Fun fact: 12th December is National Poinsettia Day! It marks the death of Joel Roberts Poinsett in 1851.

No other flower says Christmas quite like the Poinsettia! Poinsettias (Euphorbia pulcherrima) are popular, brightly coloured potted plants, particularly during the festive season. They are bound to provide an effective colour in your home decor during and after christmas time. Here are some facts about the beautiful plants we have before us:


The botanical name Euphorbia pulcherrima (meaning ‘very beautiful’) was assigned to the poinsettia by the German botanist, Wilenow, because he was dazzled by its brilliant bright color.

The poinsettia was introduced to North America in 1825 when the United States’ first ambassador to Mexico, Joel Robert Poinsett, sent several plants back to his home in Greenville, South Carolina. William Prescott, historian and horticulturist, renamed the plant ‘Poinsettia’ in honour of Poinsett.

The bright petals of Poinsettias, which look like flowers, are actually the bunch of upper leaves of the plant, called bracts. Poinsettia flowers are small, green or yellow, and grow inconspicuously in the center of each leaf bunch.

Poinsettias are sub-tropical plants and can start to wither if the temperature falls below 10 degrees at night. The day time temperatures in excess of 21 degrees can shorten the lifespan of Poinsettias. In colder climates, they are grown indoors. Poinsettias are commonly known to be one of the most difficult to reflower after the initial display, it takes comitment and hard work! Are you up for the challenge?  Poinsettias need a period of uninterrupted long, light-free nights for about two months in early spring in order to develop flowers.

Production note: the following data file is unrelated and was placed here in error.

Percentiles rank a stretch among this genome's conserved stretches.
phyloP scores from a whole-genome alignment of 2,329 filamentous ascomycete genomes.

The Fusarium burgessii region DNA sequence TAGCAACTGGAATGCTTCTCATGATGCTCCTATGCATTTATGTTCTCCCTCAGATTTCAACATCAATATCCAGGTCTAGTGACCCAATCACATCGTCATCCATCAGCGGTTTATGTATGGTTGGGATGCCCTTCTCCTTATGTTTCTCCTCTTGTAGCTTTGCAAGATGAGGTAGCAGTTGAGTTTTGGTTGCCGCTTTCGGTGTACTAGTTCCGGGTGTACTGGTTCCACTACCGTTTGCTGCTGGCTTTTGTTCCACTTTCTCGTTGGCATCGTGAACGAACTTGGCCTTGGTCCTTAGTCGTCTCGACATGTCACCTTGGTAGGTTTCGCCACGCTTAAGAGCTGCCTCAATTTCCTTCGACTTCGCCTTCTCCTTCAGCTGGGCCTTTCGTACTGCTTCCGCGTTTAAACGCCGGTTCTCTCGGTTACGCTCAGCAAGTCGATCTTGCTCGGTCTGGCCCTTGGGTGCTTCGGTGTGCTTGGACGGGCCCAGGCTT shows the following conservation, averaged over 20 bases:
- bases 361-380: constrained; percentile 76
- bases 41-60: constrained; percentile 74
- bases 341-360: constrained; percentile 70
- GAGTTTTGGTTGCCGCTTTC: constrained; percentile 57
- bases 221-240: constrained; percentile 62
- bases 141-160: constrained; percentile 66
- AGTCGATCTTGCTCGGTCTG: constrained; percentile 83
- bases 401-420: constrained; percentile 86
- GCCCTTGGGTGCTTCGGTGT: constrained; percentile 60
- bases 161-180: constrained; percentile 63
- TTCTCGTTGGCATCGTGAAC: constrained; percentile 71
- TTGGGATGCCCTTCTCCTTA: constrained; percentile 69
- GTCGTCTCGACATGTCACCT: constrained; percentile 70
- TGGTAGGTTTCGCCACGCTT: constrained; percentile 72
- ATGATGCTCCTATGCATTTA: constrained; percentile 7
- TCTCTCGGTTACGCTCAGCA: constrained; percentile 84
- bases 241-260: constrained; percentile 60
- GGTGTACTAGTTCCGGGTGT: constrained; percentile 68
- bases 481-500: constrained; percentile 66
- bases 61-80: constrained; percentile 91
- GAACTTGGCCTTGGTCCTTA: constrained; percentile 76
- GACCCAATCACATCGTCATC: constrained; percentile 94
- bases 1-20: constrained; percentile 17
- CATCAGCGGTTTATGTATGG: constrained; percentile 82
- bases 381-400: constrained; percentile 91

Interestingly, the Poinsettia is native to Mexico. It is found in the wild in deciduous tropical forests at elevations from southern Sinaloa down the entire Pacific coast of Mexico to Chiapas and Guatemala.

The plant was used by the Aztecs to produce red dye & as an medicine to treat fevers, Interesting right?
Today, the flower is known in Mexico as ‘Flor de Noche Buena’, meaning Christmas Eve Flower. This of course is VERY relevant to this festive season. Similarly, in Hungarian, the flower is known as Santa Claus’s Flower as it is used to decorate individuals houses at Christmas time for many years! However, in Spain it happens to be known as the Easter flower.
It all began early in the 16th century where the plant’s association with Christmas began in Mexico, where legend tells of a girl, commonly called Pepita or Maria, who was too poor to provide a gift for the celebration of Jesus’ birthday and was inspired by an angel to gather weeds from the roadside and place them in front of the church altar. The crimson blossoms sprouted from the weeds and grew into beautiful poinsettias.

From the 17th century, Franciscan friars in Mexico included the plants in their Christmas celebrations. The star-shaped leaf pattern is said to symbolize the Star of Bethlehem, and the red color represents the blood sacrifice through the crucifixion of Jesus.The Poinsettia is also the national emblem of Madagascar.

So, happy national poinsettia day! Maybe, go out an treat yourself this year and decorate your home with these brightly coloured plants!



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